Legality of shop made electrical boxes
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  1. #1
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    Default Legality of shop made electrical boxes

    Electrical equipment is expensive, and sometimes hard to get. Or we just needed something we couldn't get quickly. As a result we have made a variety of custom electrical boxes ranging from slim oversized boxes to big bulbous LBs that let the 400mcm wire loop around nicely.

    My question is if we were to make more such equipment (and it was otherwise to code regarding dimensions and volume and protection) would we be able to have out shop made parts installed by a licensed electrician in a permitted project without issue? It's typically brake formed bolt together 1/8" aluminum with all press in threaded inserts, and does look professional.

    I mostly started thinking about this when pricing out wire gutter. I can make longer sections, with IMO better couplers. I far prefer drilling holes in aluminum to using steel knockouts, so that's not an issue. I'm seeing $15 per foot at the low end for 6x6 wire gutter, where it would cost $5-$12 to build depending on material thickness (1/8" aluminum is overkill). Large LBs and other boxes have far more cost savings.

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    The problem with self made electrical enclosures is you cut out the electricians profit on the items,and most electricians refuse to use them citing various excuses ,such as non compliance,lack of code markings etc......find a sparky who is happy to use them ,and your OK.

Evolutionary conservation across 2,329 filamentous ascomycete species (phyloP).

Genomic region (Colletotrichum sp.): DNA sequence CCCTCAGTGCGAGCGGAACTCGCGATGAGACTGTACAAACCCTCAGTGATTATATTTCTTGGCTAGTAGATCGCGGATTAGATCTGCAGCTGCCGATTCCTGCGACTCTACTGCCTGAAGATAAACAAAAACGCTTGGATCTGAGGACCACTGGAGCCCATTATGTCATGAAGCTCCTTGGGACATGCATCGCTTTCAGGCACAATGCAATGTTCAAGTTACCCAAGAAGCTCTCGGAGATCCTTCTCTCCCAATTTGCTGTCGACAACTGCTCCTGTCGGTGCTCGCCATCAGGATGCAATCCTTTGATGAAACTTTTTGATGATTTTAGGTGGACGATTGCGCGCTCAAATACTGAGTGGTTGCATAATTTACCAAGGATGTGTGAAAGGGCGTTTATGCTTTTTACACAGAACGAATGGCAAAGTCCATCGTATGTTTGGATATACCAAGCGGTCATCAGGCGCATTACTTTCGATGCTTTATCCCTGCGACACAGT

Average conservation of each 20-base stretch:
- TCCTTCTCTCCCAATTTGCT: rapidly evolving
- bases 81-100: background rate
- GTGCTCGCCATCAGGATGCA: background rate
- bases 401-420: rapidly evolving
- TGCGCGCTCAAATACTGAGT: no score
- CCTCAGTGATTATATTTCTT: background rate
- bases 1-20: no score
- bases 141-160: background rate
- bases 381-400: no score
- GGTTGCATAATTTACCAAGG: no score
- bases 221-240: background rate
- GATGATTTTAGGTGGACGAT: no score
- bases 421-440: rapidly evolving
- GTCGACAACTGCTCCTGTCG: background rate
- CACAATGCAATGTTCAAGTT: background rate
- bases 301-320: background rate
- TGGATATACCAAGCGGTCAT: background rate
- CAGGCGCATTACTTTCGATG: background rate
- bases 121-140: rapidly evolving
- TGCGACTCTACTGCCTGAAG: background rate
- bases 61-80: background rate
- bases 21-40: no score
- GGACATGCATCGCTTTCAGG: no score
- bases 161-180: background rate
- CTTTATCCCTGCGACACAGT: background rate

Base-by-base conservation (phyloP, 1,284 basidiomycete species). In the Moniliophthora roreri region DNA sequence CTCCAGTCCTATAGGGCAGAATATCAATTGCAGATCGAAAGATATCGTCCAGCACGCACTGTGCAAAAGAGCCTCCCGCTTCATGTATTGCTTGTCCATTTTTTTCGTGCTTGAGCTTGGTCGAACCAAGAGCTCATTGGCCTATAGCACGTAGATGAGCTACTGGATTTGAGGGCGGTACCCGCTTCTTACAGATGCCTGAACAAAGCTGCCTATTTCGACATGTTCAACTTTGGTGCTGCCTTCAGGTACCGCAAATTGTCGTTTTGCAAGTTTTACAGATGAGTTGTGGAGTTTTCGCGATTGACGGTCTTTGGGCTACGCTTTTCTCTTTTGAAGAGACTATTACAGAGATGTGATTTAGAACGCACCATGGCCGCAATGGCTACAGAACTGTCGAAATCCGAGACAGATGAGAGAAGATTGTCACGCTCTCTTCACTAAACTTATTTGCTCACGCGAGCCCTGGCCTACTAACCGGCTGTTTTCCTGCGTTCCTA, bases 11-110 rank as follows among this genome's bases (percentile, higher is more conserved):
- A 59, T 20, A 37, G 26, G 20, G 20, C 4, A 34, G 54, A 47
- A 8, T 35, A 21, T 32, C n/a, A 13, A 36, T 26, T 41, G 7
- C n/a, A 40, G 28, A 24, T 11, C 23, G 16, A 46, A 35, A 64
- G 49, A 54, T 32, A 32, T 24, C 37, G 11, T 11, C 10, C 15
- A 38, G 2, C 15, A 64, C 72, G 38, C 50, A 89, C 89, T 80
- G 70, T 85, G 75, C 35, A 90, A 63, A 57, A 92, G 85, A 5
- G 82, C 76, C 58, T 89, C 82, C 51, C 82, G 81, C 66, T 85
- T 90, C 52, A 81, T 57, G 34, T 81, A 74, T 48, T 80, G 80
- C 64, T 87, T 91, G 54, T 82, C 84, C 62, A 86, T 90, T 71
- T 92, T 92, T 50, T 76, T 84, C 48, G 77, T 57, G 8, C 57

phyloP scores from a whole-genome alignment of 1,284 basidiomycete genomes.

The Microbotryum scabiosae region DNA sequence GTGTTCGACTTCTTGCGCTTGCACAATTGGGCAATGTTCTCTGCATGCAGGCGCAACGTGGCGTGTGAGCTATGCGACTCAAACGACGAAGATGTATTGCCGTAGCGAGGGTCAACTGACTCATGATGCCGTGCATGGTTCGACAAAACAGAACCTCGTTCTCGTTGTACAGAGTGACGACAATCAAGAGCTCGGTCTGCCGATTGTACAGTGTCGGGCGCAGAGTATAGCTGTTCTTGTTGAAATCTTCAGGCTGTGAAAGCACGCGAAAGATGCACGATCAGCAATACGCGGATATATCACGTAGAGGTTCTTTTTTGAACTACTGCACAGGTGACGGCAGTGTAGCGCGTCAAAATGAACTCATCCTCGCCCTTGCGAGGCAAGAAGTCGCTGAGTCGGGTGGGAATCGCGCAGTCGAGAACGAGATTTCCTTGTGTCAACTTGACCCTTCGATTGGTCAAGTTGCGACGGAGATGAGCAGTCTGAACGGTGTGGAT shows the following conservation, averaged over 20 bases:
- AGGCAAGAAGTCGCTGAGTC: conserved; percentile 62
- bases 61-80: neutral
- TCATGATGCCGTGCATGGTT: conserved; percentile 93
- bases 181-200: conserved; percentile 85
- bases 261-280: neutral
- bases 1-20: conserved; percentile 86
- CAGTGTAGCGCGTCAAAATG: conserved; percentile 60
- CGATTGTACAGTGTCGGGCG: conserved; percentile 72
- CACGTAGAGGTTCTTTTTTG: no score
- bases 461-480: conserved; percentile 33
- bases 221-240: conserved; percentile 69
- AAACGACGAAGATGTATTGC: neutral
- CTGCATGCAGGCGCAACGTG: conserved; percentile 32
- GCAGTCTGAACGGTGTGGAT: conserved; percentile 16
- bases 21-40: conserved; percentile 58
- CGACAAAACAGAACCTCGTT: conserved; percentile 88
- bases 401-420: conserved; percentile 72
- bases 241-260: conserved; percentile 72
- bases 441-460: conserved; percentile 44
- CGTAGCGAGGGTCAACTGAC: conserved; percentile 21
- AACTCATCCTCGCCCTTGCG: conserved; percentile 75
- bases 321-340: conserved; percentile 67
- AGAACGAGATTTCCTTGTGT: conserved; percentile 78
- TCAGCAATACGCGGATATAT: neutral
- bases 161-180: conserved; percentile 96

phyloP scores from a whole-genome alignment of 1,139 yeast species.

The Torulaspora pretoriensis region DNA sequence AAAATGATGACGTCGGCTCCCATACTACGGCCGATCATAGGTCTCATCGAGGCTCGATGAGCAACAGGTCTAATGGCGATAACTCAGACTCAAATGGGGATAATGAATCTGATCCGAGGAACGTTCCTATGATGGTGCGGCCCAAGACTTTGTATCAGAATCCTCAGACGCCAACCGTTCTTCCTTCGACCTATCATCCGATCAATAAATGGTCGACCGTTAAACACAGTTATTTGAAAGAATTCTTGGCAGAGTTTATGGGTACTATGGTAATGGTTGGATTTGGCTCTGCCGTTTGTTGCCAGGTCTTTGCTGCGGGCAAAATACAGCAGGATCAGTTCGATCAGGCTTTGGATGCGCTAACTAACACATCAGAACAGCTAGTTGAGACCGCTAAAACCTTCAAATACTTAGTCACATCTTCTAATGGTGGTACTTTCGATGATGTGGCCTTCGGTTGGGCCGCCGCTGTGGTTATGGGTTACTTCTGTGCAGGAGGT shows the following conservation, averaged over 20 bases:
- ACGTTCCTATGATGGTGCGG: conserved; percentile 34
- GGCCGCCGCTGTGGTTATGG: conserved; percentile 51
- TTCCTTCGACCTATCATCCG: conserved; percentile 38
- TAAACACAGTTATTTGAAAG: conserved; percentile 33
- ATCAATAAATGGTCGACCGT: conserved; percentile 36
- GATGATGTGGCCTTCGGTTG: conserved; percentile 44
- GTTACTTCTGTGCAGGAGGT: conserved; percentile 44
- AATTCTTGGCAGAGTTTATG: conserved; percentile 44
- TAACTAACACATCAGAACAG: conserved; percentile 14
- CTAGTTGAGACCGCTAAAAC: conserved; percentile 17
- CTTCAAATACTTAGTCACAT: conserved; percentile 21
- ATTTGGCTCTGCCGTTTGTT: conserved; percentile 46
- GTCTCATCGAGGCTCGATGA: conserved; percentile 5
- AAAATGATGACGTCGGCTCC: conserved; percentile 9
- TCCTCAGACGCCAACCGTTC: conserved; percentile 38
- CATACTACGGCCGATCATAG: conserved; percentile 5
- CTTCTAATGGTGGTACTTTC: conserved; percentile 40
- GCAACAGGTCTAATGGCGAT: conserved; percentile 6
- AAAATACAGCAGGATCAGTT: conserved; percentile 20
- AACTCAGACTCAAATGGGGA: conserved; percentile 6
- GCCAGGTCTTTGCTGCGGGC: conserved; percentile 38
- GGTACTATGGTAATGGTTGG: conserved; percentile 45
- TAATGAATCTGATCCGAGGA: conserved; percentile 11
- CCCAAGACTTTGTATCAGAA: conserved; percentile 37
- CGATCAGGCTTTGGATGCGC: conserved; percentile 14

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    There are various standards that must be met such as NEMA, CSA and UL. Your enclosures would have to be approved for whatever type (wrt liquid tightness, dust ingress etc.) you’re looking to emulate.

    It’s more than just getting an electrician to agree to install them. If you burn a building down you can be sure the insurance co will find out who manufactured the enclosure should the fire be proven to originate within it.

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    I have never seen aluminum boxes, always steel.

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    The real question is not whether you can find an electrician who will use them, but if the local building code "AHJ" (authority having jurisdiction, usually a city or country building department, the folks who issue work permits and inspect the work) will accept them. For simplicity, most agencies require a UL stamp on things. If it's a brand they recognize, they don't go looking for the stamp. If it's something new to the inspector, he/she may want to see it.

    I suspect things would go much smoother if you approached the AHJ before starting the project where you want to use shop-made boxes, and worked out what would be satisfactory to them (and got it in writing).

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    Yeah, that was kind of what I was figuring. I didn't mention this is all inside works, joined up with EMT. I think boxes are typically steel for cost reasons. It would be pretty tough to make boxes with sharper edges, worse size knockouts, and more gaps than conventionally available stuff from the hardware store.

    It would be especially convenient when building sheet metal welding booths where I'm already cutting 30 sheets and bending profiles, so I may as well cut a few more and run very little EMT.

    I can probably still get away with it but it would be extremely convenient to make a long channel with holes for outlets and breakers that functions as wire gutter for everything.